FEATURE | In for the long haul (part 3): How far can you push an Anzac?

As I discussed in part 2 of this series, the Anzacs are high-quality frigates. They will likely age gradually but gracefully over the next 24 years on their journey to eventual retirement. But the issue of quantity might be more problematic than quality. Often you just need presence: a ship at sea in the right location, whether patrolling a sea lane, monitoring a patch of ocean, or just waving a flag. No matter how good its quality is, a ship can’t be in two places at once.

FEATURE | Is this the near future of Australian naval shipbuilding?

This is an exciting time for Australian naval shipbuilding. Two patrol vessel programs are underway, the Anzac-class frigate midlife capability assurance program (AMCAP) is completing the first of eight ships, and Hunter-class future frigates are to start construction in 2020, running into the 2030s for nine frigates. The air warfare destroyers are joining the fleet, while in the submarine world both the Collins-class life extension and the Shortfin Barracuda projects are generating a lot of commentary but no construction contracts yet.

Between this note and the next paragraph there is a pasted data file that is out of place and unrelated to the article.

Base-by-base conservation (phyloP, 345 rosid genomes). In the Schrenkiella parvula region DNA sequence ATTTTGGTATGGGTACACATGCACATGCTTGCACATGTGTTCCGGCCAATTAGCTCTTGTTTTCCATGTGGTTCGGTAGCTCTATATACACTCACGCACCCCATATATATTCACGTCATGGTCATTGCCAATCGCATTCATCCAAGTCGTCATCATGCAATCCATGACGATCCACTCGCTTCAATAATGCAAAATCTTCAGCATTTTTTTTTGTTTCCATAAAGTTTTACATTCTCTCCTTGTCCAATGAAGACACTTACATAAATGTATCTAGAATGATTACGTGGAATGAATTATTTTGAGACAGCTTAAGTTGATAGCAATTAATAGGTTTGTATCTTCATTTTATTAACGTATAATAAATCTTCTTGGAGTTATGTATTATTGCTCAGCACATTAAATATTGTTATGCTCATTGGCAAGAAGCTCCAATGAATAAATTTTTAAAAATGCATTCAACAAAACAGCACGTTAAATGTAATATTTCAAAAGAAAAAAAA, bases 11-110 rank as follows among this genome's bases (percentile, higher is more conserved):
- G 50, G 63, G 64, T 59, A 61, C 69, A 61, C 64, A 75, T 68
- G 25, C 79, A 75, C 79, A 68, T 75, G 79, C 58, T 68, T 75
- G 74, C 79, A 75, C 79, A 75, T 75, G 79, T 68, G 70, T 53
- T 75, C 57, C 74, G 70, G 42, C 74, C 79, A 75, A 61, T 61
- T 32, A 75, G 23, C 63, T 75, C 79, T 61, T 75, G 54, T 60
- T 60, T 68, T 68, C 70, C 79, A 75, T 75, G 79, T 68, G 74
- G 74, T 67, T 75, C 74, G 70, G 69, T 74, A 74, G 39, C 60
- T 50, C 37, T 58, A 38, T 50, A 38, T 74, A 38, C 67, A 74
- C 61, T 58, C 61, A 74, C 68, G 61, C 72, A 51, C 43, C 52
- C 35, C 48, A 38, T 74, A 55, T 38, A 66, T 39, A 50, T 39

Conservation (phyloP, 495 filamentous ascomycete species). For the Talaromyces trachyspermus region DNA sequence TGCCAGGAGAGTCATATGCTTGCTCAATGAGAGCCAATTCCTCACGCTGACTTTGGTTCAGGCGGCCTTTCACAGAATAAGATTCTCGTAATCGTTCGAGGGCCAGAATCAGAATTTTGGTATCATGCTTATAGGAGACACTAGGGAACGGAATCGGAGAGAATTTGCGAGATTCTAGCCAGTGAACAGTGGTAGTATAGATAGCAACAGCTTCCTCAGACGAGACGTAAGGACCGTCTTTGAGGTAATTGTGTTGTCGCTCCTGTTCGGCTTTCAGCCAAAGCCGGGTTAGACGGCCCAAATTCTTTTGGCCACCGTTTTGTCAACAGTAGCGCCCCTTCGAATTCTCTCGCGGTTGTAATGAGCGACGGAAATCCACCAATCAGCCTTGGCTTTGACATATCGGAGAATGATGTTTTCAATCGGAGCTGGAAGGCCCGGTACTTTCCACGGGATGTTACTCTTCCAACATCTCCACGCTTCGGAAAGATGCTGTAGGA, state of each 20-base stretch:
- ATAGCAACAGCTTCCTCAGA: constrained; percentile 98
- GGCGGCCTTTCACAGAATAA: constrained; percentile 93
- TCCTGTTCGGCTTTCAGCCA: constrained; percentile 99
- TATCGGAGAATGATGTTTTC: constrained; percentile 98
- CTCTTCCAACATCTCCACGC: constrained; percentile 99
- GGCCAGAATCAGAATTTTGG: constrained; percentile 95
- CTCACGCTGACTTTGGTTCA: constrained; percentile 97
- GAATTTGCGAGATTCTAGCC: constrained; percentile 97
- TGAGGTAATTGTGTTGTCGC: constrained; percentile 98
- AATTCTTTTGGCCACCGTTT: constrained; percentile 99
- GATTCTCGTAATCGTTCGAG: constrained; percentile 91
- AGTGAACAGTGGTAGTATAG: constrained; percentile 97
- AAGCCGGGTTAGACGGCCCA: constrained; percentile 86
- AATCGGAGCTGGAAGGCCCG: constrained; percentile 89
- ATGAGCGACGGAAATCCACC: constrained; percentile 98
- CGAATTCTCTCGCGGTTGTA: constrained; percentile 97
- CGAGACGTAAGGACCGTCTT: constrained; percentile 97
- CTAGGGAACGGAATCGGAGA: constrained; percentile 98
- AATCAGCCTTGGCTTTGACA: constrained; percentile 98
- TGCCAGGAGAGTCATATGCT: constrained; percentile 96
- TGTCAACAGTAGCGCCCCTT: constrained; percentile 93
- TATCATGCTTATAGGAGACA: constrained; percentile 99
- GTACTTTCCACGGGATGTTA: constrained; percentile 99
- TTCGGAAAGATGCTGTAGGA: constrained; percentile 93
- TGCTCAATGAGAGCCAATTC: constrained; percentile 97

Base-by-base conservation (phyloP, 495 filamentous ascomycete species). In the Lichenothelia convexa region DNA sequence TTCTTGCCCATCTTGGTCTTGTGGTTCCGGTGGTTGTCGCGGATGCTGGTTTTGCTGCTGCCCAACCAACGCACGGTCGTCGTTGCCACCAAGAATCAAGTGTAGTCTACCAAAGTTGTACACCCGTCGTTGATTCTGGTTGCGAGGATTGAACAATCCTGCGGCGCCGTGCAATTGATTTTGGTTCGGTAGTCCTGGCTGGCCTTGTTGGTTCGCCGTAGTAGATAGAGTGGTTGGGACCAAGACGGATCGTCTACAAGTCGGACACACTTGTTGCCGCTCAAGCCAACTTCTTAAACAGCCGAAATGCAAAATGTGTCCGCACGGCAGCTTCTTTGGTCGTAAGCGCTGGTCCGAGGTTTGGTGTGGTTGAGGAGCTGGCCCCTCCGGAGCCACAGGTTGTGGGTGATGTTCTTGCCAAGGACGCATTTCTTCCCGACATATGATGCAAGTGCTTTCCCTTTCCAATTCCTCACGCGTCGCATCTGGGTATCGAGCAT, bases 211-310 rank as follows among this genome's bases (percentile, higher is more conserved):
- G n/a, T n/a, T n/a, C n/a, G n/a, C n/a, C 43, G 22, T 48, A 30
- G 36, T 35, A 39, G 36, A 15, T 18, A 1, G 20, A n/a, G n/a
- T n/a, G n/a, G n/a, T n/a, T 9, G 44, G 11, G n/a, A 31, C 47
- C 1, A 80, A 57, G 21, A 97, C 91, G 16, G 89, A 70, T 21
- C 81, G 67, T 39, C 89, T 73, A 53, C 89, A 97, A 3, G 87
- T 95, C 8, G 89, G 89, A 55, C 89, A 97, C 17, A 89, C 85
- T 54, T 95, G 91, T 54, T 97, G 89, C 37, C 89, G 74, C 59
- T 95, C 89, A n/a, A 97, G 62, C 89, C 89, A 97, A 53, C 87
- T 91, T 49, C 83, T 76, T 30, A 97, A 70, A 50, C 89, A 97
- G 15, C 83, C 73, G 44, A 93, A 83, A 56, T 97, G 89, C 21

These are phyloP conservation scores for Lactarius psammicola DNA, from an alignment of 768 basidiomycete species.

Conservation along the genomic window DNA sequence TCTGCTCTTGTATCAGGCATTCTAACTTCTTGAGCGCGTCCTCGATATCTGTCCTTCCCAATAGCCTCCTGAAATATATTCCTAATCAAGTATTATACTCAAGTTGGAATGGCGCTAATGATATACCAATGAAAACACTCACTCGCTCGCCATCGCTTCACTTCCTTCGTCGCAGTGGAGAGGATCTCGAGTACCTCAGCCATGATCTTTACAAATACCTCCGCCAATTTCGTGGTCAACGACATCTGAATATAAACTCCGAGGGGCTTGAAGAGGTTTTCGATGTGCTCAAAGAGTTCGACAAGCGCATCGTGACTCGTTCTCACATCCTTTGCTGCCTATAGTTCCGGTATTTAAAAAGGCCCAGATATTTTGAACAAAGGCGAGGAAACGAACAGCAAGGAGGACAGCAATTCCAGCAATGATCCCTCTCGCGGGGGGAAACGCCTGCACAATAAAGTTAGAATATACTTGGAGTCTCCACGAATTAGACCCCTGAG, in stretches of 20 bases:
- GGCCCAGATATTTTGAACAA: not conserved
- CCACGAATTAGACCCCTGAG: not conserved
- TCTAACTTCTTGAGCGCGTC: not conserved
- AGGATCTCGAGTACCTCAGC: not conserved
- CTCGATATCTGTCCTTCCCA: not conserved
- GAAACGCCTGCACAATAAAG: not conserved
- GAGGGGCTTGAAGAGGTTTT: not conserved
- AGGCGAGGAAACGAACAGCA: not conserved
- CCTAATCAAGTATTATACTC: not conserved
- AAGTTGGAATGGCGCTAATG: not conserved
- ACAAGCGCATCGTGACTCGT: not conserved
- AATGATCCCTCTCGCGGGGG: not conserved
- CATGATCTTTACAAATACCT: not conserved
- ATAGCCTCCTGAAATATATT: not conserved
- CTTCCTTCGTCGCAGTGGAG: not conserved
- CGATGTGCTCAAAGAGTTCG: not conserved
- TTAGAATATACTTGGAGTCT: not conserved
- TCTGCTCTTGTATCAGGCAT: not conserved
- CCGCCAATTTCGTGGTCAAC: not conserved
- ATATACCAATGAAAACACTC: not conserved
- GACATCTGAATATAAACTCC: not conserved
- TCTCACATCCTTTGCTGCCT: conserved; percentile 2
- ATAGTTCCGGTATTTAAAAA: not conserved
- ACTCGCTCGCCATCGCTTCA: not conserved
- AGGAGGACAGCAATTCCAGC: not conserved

FEATURE | Indo-Pacific: are the British coming back?

The British Royal Navy looks set to make a significant reappearance in the Indo-Pacific after the long distraction of conflicts in Iraq and Afghanistan. The Australian decision to buy nine BAE Systems Type 26 ASW frigates is the latest in a flurry of indications suggesting the UK has an increased strategic interest in the region, kept alive through strong cultural, historic, and defence ties.

  • Published in Naval
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